The growth of carpentry as part of soldiers programs is also part of telling the story of 1776.  Often we imagine that the fight for independence in terms of notable battles. No doubt the men of the Fourth Pennsylvania battalion had similar visions of their service when they first enlisted in early 1776. The reality of military life was more mechanical than martial.

The fatigue partys for the future are to begin work at 6 o clock & have their breakfast before they begin…They will be dismiss’d at twelve o clock for dinner till one o clock then work till seven.

Colonel Anthony Wayne, July 30th 1776

This two-man cross cut saw   cuts remarkably fast, sectioning felled trees into manageable logs, strategically cut for an intended size of post or board.

This two-man cross cut saw cuts remarkably fast, sectioning felled trees into manageable logs, strategically cut for an intended size of post or board.

 

The Northern Continental Army’s construction projects—such as extensive earthworks, bridges, soldiers’ huts and barracks, and a whole naval fleet—all required carpentry skills. In 2014 the Department of Interpretation will be able to hint at the labor of these soldiers and the massive scale of the army’s construction in 1776. For soldiers’ carpentry programming the Fort has been acquiring tools for the last two years, slowly building its stock of hand-forged reproduction tools. The slow approach has allowed for a focus on details. With a massive collection of hand-tools recovered archaeologically during the reconstruction of the Fort, there are ample examples of the diverse types of tools and different national styles therein: French, English, and American. Where ever possible, the interpretive staff has not only commissioned reproductions of axes, hammers, saws, and the like, but actually been a part of building them. This gives staff the ability to talk about their work with a perspective that goes all the way to forging out the tools of their trade. As winter slowly turns to spring, and the Fort’s opening in May approaches, the Department of Interpretation is putting this stock of tools to work, building the soldiers’ carpentry program right before visitors’ eyes.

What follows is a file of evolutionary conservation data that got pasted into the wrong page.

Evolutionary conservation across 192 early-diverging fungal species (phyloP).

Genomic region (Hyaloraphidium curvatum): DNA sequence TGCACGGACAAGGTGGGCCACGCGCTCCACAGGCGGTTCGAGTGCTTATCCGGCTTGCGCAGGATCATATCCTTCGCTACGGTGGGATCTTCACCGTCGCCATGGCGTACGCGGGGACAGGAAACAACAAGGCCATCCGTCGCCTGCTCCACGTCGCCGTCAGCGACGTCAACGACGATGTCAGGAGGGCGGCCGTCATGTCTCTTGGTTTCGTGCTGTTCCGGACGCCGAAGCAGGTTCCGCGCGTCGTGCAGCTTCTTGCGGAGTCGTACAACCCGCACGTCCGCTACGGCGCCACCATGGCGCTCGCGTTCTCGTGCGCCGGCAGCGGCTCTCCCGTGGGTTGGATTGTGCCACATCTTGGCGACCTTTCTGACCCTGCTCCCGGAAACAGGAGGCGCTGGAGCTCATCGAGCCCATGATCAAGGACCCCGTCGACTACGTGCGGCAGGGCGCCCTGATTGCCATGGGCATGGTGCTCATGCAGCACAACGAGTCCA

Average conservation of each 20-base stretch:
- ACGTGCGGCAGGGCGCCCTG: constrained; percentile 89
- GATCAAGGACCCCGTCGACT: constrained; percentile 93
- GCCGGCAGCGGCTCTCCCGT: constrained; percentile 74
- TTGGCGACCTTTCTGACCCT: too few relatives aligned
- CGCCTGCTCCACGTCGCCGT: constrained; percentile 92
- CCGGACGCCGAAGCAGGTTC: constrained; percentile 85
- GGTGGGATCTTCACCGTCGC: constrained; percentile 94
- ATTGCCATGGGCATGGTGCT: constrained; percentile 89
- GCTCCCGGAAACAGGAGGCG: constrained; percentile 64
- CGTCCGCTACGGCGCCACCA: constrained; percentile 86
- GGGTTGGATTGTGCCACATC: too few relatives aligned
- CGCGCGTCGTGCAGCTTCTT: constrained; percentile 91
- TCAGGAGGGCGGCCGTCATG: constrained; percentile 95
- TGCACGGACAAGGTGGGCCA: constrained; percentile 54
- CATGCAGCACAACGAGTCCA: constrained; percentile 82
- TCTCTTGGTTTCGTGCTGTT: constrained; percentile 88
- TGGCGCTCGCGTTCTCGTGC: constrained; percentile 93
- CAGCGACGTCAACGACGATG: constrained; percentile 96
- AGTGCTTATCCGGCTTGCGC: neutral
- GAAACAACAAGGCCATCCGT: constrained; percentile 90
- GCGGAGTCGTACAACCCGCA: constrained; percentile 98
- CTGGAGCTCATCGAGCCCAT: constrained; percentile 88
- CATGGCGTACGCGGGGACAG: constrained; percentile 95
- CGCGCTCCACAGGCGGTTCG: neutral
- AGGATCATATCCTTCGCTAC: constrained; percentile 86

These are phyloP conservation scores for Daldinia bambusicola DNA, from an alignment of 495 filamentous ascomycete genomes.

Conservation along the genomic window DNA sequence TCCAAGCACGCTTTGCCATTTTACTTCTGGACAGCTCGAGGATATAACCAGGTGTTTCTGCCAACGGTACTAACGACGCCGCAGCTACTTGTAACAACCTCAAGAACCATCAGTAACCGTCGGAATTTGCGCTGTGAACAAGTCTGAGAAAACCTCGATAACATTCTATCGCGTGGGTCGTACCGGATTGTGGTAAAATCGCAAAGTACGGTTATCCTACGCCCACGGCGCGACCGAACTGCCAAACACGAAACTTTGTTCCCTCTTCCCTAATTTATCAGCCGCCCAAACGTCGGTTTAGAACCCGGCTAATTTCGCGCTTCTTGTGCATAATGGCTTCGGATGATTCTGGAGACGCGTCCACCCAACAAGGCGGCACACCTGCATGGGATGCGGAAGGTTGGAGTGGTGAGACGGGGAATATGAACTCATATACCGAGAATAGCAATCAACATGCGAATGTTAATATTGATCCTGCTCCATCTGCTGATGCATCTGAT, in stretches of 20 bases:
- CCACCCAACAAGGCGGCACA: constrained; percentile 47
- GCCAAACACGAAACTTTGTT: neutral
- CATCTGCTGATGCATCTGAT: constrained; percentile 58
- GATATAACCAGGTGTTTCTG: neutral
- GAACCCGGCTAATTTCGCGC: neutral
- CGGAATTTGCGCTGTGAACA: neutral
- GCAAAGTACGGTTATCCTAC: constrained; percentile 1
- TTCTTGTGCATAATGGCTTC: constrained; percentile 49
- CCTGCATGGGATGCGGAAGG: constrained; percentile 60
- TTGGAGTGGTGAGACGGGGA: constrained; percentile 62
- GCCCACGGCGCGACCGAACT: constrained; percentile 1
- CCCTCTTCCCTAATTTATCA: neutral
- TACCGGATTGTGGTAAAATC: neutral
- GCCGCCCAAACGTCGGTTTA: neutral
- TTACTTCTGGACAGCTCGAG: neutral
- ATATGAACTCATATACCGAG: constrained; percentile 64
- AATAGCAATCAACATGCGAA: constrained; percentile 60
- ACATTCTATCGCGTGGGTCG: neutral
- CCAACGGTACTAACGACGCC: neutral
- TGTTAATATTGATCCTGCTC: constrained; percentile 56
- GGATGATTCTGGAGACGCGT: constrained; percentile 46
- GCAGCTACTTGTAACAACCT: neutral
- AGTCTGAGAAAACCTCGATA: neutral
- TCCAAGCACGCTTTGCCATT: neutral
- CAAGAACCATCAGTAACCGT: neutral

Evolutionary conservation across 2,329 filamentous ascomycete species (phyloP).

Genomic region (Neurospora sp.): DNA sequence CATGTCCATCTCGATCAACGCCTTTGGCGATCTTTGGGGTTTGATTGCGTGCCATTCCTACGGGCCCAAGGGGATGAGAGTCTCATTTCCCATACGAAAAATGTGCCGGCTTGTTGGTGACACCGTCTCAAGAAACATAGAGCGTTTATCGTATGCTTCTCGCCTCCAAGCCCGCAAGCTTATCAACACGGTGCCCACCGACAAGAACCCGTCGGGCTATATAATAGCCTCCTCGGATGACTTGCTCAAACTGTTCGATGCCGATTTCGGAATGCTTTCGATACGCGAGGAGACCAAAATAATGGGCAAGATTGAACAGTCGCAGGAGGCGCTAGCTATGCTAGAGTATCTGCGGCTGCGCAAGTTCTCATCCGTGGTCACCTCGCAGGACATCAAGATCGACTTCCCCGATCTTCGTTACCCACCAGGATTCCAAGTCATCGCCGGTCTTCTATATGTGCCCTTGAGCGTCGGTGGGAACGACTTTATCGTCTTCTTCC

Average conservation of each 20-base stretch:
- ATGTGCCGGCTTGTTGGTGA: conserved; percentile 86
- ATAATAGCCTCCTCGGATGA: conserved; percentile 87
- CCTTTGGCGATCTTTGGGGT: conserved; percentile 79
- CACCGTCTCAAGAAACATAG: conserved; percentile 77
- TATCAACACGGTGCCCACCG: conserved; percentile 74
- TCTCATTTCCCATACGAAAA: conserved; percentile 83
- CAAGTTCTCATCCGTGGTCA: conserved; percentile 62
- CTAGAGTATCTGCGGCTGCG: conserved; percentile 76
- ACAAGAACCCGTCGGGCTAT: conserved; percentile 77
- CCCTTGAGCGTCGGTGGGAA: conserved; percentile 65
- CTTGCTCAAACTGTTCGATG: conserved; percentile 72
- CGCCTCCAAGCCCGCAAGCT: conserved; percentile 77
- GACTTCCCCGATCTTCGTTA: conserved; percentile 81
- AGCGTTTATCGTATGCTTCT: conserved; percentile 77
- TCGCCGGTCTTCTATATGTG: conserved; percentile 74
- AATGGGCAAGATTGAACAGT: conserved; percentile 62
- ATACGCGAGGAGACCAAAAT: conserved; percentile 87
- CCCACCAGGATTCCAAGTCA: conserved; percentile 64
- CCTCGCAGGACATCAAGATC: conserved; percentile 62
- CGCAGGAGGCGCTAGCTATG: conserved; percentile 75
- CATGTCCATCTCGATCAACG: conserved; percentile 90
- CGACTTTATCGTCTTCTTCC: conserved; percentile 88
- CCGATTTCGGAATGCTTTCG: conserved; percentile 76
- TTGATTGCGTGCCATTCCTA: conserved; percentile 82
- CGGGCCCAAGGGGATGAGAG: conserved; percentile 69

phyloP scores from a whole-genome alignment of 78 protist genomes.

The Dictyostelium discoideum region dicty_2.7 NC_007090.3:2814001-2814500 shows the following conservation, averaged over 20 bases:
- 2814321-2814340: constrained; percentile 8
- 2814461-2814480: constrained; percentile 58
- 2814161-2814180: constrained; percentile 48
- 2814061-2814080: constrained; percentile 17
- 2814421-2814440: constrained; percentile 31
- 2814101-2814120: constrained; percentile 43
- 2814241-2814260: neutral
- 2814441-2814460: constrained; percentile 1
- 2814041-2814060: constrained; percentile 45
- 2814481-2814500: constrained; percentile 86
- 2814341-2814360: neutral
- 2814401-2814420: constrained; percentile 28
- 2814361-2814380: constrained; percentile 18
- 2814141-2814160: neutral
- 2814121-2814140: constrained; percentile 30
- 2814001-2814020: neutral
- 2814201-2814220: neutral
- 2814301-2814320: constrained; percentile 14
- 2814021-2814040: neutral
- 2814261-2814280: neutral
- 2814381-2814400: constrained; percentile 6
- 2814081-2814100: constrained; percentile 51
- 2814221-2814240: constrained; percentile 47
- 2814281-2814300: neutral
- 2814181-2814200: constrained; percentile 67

The technical challenge and skill of simply producing lumber is almost as interesting as what is built from it. Moving a 400+ pound log puts practical applied science and teamwork on display for visitors, just as much as its historical context.

The technical challenge and skill of simply producing lumber is almost as interesting as what is built from it. Moving a 400+ pound log puts practical applied science and teamwork on display for visitors, just as much as its historical context.